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Curio's - Calrec, the "Valve" years


Mention the name "Calrec", and excellent quality, "British built", Broadcast/Recording Consoles come to mind. However, back in the 1960's, Calrec were also known for being a manufacturer of professional "Studio" quality microphones (Oh, for the good old days).

The name "Calrec", is derived from Calder Recordings Ltd

Calrec manufactured a vast range of studio and stage microphones over the years, both dynamic and capacitor types. One of the most famous products, being that of the original "MK3 Soundfield Microphone". This was used, together with it's 3U 19" rack style stand alone "Control Unit", to capture the natural ambiance of a recording venue/location. This kit being produced back in 1981/82.


The FC-1200 microphone, manufactured by "Calrec".

However, the relationship with microphones, started long before then .......

In the mid' to late 1950's, a then "Unknown" group of Hi-Fi fanatics (Percy Hopwood, Ken Ellis, Clem Beaumont, Ken Farrar, Howard Smith) constructed a valve microphone for recording local musical events. This being a single diaphragm type, with a fixed polar pattern. Towards the end of the 50's a "back to back" capsule was constructed and used together with a 6072 type valve, to form a variable pattern microphone. Not too dissimilar to the AKG C12. Measuring some 2" in diameter by approximately 12" long. More "one off" microphones were to be constructed, for use in the "Friends" own studio/recording facilities. A stereo microphone was designed in 1968, using the same type of back to back capsules. All of these microphones used a "Cathode Follower" type of out-put stages. Whereby, there is no out-put transformer required and the out-put impedance is sufficiently low enough to drive quite long cables, without too much loss of high frequency information.

The C41 valve microphone

So, in 1962, the Calder Valley Sound Recording company (C.V.S.R), produced their first commercial microphone i.e. the C41.  Originally being called the type 4 condenser microphone. Being of a cheap, yet reliable design, this small (6.5" long x 1" diameter) pencil type microphone, was aimed at the recording enthusiast market. Based around a 6072 valve and C.V.S.R's own capsule, either the 4O type "Omni" or the 4C type "Cardioid", all neatly fitting into the 1" diameter housing tube. Again, the out-put stage, was designed around the cathode follower principle.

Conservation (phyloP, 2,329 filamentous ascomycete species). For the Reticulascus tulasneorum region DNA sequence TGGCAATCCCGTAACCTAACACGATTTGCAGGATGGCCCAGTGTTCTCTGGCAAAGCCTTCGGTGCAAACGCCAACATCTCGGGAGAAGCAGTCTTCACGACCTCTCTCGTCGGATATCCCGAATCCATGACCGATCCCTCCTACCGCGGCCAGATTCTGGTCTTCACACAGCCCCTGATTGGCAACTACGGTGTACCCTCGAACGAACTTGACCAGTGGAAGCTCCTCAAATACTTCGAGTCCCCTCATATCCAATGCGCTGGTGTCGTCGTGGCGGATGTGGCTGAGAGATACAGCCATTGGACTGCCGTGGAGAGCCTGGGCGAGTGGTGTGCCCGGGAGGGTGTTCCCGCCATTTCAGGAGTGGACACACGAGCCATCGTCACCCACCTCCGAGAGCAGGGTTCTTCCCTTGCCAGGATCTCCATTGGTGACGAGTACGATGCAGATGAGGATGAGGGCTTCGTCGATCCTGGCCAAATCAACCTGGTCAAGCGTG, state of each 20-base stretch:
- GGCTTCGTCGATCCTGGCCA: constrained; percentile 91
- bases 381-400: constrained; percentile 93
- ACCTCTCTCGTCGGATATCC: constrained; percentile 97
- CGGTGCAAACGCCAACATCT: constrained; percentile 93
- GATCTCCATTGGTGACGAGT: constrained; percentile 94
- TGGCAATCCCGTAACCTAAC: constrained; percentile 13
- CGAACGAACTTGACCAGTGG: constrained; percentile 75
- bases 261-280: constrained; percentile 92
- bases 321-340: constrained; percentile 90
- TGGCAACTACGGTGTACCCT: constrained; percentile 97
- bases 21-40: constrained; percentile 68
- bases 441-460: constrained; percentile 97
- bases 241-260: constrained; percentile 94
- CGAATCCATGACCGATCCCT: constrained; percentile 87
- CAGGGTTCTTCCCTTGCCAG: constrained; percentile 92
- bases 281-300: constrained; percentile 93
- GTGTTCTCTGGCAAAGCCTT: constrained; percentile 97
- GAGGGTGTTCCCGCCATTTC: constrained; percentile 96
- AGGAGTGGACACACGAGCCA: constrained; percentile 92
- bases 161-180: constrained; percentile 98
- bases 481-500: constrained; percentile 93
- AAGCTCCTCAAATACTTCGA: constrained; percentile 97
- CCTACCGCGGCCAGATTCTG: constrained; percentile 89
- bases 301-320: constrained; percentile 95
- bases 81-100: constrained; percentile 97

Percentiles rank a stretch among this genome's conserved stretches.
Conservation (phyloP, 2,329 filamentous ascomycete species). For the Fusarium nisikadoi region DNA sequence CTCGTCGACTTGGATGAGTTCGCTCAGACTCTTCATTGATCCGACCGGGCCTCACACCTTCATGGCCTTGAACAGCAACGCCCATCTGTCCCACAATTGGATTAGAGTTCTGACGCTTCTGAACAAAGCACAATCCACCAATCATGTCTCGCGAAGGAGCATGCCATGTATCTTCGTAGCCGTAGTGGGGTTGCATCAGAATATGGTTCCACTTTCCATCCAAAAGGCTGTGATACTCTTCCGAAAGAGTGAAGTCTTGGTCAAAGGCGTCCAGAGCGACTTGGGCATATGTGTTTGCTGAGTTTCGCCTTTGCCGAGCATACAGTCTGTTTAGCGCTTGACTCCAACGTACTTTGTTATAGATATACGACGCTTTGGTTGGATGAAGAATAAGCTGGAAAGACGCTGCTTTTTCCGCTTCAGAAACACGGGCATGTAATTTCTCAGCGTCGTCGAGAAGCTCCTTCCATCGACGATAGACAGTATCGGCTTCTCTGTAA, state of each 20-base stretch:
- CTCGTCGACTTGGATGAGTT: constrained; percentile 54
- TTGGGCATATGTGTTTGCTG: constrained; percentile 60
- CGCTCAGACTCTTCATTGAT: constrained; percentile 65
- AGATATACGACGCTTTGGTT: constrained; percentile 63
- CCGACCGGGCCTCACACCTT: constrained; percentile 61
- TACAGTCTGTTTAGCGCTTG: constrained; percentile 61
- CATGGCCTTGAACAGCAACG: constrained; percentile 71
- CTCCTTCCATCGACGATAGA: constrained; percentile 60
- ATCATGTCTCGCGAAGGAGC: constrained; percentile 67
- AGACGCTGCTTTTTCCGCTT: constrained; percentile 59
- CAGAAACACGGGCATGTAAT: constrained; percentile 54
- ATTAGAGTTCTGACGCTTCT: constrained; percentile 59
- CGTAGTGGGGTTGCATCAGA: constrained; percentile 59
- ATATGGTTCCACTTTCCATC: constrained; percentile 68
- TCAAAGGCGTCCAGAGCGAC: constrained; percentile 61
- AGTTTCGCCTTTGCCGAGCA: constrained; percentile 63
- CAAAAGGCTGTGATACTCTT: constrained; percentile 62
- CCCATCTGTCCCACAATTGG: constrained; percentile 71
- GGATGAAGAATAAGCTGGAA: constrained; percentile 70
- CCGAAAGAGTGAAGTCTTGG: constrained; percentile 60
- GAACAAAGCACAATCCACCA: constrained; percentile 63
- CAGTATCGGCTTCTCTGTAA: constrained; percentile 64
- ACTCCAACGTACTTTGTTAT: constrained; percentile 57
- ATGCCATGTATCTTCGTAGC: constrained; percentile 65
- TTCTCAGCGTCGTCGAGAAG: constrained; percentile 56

The 1200 series

Their first "Well Known" valve microphone manufactured, would be the Fi-cord 1200 i.e. the FC-1200. A design based around a medium sized "Inter-changeable" capsule, and Nuvistor electronics, using a matching transformer in the out-put stage. From a maintenance point of view, the design is a real nightmare. Other then the Nuvistor and matching transformer, the majority of the components are encapsulated in epoxy resin. Thus, if a component fails within the encapsulated section, there is very little that can be done, other than an expensive rebuild. The microphone was of professional standards and used cannon type connectors, rather then the DIN type used on Calrec's (C.V.S.R's) earlier valve microphones..

A cheaper version, of the FC-1200, was produced more for the semi-professional market. The electronics, of the FC-1200A, were identical in specification to that of the FC-1200. The only real difference being, the use of a "Fixed" Cardioid capsule with built-in bass roll-off and windscreen. This would help to keep production costs down and, therefore, retailing for less then cost of the FC-1200.

The "Fi-Cord" connection

So, why use the "Fi-cord" name and not "Calrec" I hear you ask .... "Fi-Cord", a Swiss company, knew of the "Excellent" developments taking place re microphone production by Calrec, and asked if they could produce a microphone to sell under the "Fi-Cord" name. As Calrec had no real distribution at this time, the offer was willingly accepted.  This was in the early 1960's. Various microphones were produced under the Fi-Cord name. Sadly this was to be short lived. In 1966 "Fi-Cord International" had financial difficulties and this would be the end of the Fi-Cord connection. Remaining models of the FC-1200 design, were sold under the Calrec name, these being the "Original" valve CM1050 type microphones.

"End of the valve Era"

In 1965, tests were being carried out by Calrec, into the use of "Field Effect Transistors" (FET's) in their microphone designs. Later, in 1968, a FET version of the FC-1200 was produced, designated the FC-1200T. This was to be more of a "Modification" to the existing 1200 type microphones, rather than the production of a new model.

During the mid' 1960's, we saw the introduction of the professional 1000 series microphones, using FET electronics, to replacement for the then "Obsolete" Fi-Cord 1200 and 1200A models. This was to mark the end of an era for Calrec's association with valve technology, but only just the beginning, of the success associated with the semiconductor models to follow.

A "New" Valve microphone body !

Alas, this not a "Calrec" design, but one of my own. Calrec microphone manufacturing discontinued many years ago. The "Missing Link"  RMB-2021 is a "Valve" version of the FET CB20 and CB21 microphone bodies.

For more information on the RMB-2021, please refer to the "Replacement Microphone Body" page.


Note - See "Calrec - Some Old Favorites" for more information about Calrec FET type microphones.



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